Prevalence of Insulin Resistance and Related Risk Factors for Cardiovascular Disease in Patients With Essential Hypertension

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There is evidence that the subgroup of patients with essential hypertension who are also insulin resistant is at increased risk of cardiovascular disease (CVD). We are unaware of the frequency of insulin resistance in patients with essential hypertension as well as the CVD risk in this subgroup of patients. This analysis was aimed at providing the prevalence of insulin resistance and associated CVD risk factors in treated and untreated patients with essential hypertension.


The study population consisted of 126 patients with hypertension: 56 untreated and 70 in a stable treatment program. Body mass index (BMI), blood pressure, plasma glucose and insulin responses to an oral glucose challenge, lipid and lipoprotein concentrations, and steady-state plasma glucose (SSPG) concentration during the insulin suppression test were measured. Insulin resistance was defined operationally as a SSPG concentration >180 mg/dl.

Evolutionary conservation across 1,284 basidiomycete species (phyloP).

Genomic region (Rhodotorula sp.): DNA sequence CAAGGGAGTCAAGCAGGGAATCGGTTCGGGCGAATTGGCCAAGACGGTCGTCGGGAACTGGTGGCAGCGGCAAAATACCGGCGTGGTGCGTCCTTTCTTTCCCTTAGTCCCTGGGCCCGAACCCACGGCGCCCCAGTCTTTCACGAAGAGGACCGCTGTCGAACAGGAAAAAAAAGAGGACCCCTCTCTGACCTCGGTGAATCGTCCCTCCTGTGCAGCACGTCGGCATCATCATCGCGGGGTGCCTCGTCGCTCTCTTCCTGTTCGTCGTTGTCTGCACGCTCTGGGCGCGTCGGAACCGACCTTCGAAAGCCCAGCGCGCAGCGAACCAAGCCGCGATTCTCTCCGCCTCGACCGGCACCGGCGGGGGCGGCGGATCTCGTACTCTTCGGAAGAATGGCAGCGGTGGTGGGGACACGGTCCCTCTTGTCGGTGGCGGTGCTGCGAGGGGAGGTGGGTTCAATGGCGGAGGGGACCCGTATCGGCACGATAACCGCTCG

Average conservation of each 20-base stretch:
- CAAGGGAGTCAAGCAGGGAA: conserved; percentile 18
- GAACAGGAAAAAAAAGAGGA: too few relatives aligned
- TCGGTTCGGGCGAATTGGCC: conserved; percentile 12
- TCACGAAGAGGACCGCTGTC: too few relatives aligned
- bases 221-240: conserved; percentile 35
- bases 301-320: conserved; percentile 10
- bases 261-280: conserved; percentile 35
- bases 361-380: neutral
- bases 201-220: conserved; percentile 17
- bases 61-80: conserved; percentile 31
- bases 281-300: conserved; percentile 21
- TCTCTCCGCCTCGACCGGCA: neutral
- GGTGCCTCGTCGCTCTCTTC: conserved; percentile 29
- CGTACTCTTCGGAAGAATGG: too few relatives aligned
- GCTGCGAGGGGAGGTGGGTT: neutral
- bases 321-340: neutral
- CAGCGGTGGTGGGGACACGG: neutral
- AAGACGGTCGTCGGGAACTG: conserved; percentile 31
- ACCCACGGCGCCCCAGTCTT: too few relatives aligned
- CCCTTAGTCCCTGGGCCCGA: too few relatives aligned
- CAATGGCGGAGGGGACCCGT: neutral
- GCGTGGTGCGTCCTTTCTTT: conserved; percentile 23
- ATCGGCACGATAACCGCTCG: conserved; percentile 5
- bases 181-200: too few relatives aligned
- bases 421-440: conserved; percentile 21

Demographic characteristics and metabolic CVD risk factors were comparable in both groups, with 30-50% of both treated and untreated patients having abnormalities of all risk factors measured. Approximately 50% of patients met the criteria for insulin resistance in both groups, and the prevalence of abnormal CVD risk factors in this group was increased two to threefold as compared to the other half of the subjects.


Approximately 50% of patients with essential hypertension, both treated and untreated, appear to be insulin resistant, and CVD risk factors are greatly accentuated in this subset of patients.

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